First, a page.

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Worsening relations with Russia over the Donbas conflict are driving a wedge between the two main Orthodox branches.5 March 2018
The sniping between Ukraine’s Moscow-backed and local Orthodox churches saw protests and counter-protests last month at the site of an ancient Kyiv church.
At the same time, a local church that split from Orthodoxy more than four centuries ago is seeking a higher profile within the Catholic world.
Inter-Orthodox tensions came to the fore a month ago over a Moscow Patriarchate chapel in Kyiv. Demonstrators gathered to support two architects who are charged with trying to set the chapel on fire in late January, The Kyiv Post reported.
The Orthodox split dates to the early 1990s when some believers in newly independent Ukraine broke away from Moscow to form the locally-run Kyiv Patriarchate. Although the wider Orthodox community has never recognized it, the Kyiv Patriarchate now counts a larger flock than the established Ukrainian Orthodox Church of the Moscow Patriarchate (UOC-MP), pollsters say.
The Moscow-backed church built the chapel in 2006, near the foundations of a historic medieval church on the grounds of the National Museum of Ukrainian History, leading to accusations the construction was illegal.
Opponents of the chapel gathered more than 10,000 signatures last year. In February, UOC-MP faithful sent several thousand counter-0petitions to Kyiv Mayor Vitali Klitschko, the Religious Information Service of Ukraine wrote.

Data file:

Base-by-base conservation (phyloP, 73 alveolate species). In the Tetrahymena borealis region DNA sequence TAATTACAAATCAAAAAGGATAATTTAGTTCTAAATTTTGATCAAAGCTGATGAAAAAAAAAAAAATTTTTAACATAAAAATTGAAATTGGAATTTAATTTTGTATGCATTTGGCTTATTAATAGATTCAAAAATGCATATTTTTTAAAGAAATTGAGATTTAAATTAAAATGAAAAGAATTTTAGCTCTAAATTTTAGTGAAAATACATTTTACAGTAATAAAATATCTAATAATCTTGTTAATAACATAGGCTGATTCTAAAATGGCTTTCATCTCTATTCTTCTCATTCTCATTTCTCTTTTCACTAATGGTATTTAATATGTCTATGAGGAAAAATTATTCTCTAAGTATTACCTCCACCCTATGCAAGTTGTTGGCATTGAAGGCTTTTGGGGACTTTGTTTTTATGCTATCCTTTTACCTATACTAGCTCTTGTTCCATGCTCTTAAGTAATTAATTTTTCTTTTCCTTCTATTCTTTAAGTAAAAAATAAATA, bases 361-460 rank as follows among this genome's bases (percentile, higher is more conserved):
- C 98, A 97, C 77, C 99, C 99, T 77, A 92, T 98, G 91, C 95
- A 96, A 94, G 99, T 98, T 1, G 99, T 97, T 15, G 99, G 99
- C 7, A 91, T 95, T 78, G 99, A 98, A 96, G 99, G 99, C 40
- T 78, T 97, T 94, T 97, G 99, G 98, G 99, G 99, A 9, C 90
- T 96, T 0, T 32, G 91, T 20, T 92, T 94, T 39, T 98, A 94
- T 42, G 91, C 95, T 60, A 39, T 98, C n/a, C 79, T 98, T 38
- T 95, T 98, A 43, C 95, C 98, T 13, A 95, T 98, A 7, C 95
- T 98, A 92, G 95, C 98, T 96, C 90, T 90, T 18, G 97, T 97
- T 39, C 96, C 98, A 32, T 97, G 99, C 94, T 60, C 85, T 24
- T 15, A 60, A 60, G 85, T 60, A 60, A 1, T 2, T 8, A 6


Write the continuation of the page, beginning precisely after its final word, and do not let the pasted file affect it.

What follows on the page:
The Kyiv Patriarchate is not merely unrecognized, it may be planning to unite with the country’s Greek Catholics, a leading Russian Orthodox figure has claimed. Metropolitan Ilarion, the church’s director of external relations, also accused Ukrainian authorities of trying to forcibly merge the Moscow and Kyiv patriarchates, TASS reports.
Meanwhile, the Ukrainian Greek Catholic Church, to which about 8 percent of Ukrainians belong, is raising the volume on its decades-long drive to become a Roman Catholic patriarchate.
Suppressed under communism, it is an autonomous church with its own specific rites, but subject to the governance of the Pope. In a speech last month, its leader, Archbishop Sviatoslav Shevchuk, requested that Rome raise the church to a patriarchy, like several other Eastern Catholic denominations.
Patriarchate status would allow the Ukrainian church to select its own leader, or patriarch, without prior papal approval, the Catholic News Agency reports.
The Vatican worries that raising the church to a patriarchy could exacerbate interfaith relations in Ukraine.
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